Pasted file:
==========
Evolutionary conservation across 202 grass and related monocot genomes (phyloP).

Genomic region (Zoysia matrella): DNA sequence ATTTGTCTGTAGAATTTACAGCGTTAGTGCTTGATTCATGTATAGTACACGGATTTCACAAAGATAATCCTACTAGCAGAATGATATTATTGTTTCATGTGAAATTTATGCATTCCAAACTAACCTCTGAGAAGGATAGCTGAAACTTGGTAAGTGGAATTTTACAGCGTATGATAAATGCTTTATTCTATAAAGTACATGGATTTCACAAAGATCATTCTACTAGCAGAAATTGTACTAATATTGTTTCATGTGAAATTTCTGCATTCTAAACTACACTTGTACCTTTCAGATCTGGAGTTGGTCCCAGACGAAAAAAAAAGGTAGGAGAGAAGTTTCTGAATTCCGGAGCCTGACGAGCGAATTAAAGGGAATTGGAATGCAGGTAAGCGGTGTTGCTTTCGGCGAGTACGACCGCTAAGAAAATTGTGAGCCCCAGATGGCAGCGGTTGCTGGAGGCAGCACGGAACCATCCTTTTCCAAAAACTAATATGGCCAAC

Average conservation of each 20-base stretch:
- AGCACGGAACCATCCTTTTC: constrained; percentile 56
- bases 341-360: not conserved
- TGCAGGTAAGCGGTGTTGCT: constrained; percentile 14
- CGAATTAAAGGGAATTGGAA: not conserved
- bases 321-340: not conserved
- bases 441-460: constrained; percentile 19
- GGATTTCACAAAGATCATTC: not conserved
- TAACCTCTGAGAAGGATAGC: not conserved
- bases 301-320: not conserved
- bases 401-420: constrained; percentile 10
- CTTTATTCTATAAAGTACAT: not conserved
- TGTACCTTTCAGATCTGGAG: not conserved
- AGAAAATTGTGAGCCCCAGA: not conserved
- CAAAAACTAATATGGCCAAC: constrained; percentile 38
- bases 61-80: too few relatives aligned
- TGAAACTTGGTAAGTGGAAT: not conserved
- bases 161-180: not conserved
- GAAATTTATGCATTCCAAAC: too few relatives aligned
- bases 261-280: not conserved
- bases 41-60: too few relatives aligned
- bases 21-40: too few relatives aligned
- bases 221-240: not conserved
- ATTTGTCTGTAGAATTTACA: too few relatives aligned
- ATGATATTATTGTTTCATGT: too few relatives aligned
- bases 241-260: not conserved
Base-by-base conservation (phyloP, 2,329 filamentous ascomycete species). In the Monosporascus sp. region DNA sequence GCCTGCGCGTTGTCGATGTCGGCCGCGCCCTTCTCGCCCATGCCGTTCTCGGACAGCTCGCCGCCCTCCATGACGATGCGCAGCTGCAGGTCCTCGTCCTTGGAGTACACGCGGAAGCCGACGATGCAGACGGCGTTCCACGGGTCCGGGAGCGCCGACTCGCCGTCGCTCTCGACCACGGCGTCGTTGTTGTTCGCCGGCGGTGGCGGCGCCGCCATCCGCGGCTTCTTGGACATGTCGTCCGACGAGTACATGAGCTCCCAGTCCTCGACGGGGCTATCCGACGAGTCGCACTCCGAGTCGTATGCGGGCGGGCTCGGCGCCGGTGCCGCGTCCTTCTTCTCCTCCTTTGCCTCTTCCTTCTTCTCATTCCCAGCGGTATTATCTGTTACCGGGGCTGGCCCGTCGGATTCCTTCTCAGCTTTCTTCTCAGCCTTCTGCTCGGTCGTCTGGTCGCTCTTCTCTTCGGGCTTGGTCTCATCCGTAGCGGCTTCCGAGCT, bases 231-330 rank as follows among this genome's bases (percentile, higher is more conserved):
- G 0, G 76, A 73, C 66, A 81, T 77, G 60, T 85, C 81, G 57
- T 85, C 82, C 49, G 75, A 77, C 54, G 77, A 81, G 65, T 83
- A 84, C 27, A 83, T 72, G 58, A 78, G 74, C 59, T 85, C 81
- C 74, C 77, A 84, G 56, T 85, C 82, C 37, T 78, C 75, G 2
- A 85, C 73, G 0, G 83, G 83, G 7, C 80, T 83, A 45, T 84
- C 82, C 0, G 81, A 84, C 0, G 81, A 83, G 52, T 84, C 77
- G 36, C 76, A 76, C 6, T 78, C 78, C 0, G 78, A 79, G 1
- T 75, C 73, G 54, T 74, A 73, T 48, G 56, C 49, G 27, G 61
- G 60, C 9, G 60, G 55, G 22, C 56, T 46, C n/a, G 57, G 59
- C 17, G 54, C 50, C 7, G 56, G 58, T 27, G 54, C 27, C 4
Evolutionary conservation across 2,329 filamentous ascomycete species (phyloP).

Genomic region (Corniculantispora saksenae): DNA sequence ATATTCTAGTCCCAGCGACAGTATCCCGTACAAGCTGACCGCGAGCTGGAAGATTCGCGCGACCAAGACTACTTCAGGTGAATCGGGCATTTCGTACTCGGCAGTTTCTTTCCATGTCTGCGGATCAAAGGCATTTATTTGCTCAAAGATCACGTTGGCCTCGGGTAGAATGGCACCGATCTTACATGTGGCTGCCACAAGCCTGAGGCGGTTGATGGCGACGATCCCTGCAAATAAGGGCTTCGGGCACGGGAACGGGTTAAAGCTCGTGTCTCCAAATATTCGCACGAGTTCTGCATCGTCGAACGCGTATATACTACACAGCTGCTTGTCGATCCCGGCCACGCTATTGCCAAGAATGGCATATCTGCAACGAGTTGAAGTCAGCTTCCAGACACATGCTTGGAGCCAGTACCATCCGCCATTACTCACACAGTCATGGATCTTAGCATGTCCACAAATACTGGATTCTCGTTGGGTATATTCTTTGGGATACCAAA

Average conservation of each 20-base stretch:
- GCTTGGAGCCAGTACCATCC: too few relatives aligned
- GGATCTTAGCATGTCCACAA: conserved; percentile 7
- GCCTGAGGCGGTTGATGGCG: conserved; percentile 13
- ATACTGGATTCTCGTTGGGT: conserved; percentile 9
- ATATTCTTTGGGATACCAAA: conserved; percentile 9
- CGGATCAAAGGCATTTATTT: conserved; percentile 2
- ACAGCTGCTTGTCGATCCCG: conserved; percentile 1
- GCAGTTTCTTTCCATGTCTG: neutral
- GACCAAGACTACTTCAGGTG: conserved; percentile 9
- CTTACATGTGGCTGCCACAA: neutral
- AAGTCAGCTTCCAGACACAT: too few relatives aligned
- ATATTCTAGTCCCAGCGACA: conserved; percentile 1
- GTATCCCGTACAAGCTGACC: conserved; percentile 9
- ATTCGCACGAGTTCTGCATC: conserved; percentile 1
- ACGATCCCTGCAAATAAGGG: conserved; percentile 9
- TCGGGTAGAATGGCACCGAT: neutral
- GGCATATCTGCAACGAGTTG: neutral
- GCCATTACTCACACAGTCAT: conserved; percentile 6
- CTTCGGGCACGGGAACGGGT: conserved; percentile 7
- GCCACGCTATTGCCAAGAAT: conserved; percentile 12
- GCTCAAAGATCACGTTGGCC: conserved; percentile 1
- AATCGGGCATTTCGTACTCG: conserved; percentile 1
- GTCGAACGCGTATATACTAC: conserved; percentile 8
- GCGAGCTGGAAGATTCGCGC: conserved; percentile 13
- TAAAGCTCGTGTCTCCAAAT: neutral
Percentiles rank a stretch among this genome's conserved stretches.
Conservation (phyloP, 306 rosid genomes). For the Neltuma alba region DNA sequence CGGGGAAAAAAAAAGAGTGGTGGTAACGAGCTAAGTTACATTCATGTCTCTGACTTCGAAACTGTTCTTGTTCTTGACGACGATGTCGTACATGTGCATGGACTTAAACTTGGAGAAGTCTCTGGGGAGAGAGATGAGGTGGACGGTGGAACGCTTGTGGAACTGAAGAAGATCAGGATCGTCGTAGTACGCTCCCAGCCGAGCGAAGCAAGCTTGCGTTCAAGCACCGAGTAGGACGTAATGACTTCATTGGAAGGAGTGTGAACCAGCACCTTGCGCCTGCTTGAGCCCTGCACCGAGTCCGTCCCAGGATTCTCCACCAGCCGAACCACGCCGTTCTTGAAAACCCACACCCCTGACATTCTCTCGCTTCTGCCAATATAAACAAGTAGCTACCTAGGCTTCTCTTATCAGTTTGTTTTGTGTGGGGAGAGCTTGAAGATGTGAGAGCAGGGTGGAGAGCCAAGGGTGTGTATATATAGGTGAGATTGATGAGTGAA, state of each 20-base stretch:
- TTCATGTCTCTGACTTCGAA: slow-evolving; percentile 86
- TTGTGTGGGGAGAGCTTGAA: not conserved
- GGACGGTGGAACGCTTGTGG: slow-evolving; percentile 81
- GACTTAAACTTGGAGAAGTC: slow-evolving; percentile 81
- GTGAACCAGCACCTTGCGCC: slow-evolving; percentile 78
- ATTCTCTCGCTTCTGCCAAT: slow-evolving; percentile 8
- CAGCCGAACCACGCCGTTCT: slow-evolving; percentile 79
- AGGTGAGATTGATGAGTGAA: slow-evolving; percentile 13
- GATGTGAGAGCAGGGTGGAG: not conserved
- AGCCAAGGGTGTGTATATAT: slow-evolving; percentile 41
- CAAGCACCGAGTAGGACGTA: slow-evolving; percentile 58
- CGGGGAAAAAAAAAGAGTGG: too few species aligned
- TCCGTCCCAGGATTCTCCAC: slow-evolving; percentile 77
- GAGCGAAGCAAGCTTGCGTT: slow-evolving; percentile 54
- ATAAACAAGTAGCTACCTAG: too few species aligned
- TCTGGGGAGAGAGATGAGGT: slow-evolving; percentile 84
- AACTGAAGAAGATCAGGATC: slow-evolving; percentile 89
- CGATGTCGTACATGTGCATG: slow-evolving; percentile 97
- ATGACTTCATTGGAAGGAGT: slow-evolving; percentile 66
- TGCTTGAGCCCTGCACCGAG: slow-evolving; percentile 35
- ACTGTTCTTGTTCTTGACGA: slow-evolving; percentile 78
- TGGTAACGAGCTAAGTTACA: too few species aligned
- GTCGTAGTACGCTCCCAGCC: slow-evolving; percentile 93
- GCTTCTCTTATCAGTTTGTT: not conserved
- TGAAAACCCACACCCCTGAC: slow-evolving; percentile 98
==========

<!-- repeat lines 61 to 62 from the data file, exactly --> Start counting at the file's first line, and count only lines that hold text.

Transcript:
- CTTCGGGCACGGGAACGGGT: conserved; percentile 7
- GCCACGCTATTGCCAAGAAT: conserved; percentile 12